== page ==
You know the chicken or the egg dilemma. Thinking about our digital products we can paraphrase the question: which came first, the problem or the solution?
Let’s make a jump in time, around the year 2000. Stock markets are at their peak, startups even with no revenue nor business model are accepted, and traders are fighting on their stock. The only problem seems to be not missing the future unicorns valued at more than a billion dollars. But this was before the peak of the Dot-com bubble.
Two years and a couple of lost billions later, the problem is not the same. The shock woke up the world and put back in focus the goal for these companies: the problem they were trying to solve, and their business model.
Without being dramatic, we should avoid the same trap. To know what your current or future customers think about your product you need to learn more about their problem before proposing any solutions:
- research the concrete problem
- research the audience having the same problem
- finding target profiles to interview
Online discussion topics reveal real problems
An especially important thing to do is to speak to actual people that would need the problem fixed. How could we do that in the age of the Internet?
Amy Hoy and Alex Hillman teach how to bootstrap a business by addressing real problems that real people or businesses have, and who are ready to pay for a solution (or for learning how to fix themselves). Their Sales Safari method is a way to gather information on the problem by searching Internet forums and comments.
Then, active reading is used to extract the pains, recommendations and jargon employed concerning the problem and to existing solutions. But how to know the relative importance of the problem’s different aspects for the audience, and which should inform your product’s design, strategy, and marketing?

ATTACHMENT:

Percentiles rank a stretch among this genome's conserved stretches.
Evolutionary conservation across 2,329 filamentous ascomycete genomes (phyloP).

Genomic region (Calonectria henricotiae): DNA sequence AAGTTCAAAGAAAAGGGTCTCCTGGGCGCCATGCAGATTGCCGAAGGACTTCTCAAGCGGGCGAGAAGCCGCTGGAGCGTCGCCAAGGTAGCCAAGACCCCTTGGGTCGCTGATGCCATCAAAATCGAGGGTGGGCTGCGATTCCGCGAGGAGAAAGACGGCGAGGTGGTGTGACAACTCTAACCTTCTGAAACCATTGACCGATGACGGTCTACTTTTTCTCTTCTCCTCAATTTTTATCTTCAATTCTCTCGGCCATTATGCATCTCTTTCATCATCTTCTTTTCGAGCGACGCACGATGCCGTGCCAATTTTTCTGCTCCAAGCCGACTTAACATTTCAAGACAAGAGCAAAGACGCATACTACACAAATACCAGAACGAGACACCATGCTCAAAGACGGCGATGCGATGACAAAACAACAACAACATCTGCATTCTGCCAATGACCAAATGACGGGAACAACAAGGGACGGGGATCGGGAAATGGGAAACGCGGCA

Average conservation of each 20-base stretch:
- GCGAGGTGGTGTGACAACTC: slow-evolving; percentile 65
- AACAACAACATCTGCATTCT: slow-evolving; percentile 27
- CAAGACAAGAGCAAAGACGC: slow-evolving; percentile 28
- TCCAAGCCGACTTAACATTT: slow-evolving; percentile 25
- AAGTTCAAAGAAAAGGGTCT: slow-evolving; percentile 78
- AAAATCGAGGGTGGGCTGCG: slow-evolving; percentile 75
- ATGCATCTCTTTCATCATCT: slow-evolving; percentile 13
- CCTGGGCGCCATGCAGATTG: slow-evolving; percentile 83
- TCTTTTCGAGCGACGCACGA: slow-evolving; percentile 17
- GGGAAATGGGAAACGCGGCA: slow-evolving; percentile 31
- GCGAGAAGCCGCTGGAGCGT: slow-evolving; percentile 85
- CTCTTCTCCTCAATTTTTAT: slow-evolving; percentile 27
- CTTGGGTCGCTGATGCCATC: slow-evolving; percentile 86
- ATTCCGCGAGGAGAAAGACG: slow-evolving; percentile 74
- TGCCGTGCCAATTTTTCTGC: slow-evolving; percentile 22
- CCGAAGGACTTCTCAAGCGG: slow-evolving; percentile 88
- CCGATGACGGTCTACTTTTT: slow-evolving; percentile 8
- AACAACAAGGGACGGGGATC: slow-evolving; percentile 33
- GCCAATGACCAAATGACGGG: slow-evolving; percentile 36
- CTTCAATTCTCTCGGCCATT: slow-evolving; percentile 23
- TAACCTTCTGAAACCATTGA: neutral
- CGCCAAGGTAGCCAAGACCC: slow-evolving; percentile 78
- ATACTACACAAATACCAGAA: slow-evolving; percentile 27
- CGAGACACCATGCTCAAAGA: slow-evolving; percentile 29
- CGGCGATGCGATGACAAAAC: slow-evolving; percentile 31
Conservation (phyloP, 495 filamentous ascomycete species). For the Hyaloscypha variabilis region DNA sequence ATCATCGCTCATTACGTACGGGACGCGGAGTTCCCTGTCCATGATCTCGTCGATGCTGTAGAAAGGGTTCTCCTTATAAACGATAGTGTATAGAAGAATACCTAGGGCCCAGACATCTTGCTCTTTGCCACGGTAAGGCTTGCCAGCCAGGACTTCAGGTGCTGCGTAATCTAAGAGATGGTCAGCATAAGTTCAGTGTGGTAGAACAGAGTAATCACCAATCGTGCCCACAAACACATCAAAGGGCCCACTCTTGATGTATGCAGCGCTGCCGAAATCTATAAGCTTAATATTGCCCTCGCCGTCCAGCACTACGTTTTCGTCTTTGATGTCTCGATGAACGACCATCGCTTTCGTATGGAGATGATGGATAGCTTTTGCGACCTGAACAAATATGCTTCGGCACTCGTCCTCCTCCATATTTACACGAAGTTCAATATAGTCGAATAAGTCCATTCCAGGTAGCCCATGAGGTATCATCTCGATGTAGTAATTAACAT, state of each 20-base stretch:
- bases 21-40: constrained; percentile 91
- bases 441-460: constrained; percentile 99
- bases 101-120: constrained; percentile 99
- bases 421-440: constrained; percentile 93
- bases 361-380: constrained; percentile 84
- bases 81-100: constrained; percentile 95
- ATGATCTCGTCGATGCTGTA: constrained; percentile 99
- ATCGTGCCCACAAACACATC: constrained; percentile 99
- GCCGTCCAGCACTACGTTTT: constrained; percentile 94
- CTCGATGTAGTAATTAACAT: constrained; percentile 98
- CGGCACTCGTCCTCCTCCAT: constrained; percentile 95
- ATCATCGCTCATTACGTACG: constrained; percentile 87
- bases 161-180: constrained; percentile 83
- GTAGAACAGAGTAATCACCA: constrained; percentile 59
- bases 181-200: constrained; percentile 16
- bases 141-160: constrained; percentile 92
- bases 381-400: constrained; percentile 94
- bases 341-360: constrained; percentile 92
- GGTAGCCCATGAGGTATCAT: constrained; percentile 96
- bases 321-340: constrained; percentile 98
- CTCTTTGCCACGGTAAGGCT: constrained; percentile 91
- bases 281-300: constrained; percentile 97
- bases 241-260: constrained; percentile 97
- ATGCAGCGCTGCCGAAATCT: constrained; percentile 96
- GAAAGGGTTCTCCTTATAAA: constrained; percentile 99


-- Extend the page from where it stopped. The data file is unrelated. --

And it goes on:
Actions speak better than words
What actions could we observe on the Internet? Momoko Price writes about mining messages related to the problem/solution/audience space and gives some examples of user review search engines for specific industries.
Interesting, right? But you still must do the work, there is just no way around it. You need to document all your findings around the different problem aspects, about solutions competing or complementing your product, all from the perspective of your target audience.
How to understand your clients
Real people talk and write in a way that is easily understandable by other real people, in a way that is quite hard to reproduce solely by using writing skills.
To better understand your clients Sean D’Souza proposes the target profile interview. This is also a way for you to obtain an actual way of describing the problem and the solution. The target profile is a real person that is part of your target audience, has the problem you are tackling, and needs a solution.
The interview provides you with points of view regarding the importance of the problem and why a solution is needed. Also, you will learn how to build and provide it in a way that fixes the problem for the right audience, one that is needing it and will appreciate the value of your service.
Shouldn’t we try to fix our own problems first?
In an ideal world, we would fix our own problems and that would be enough to make the solution appealing to other people like us. Unfortunately, this is not enough. You can do better.
For example, influenced by the possibilities offered by their expertise, software developers sometimes think the solution is a purpose in itself and forget about finding other people needing it.
To know what your customers think about your product you can start with:
- research the problem
- research the audience
- find one or more target profiles and interview them
This is true for your existing offering, as well as for your future products.
The last one (Quora) was the best to find people who had issues to start creating graphics for their products and articles. Go search Quora and you might be surprised. But try not to limit yourself to your product, search about the problem it solves, and to the jobs to be done.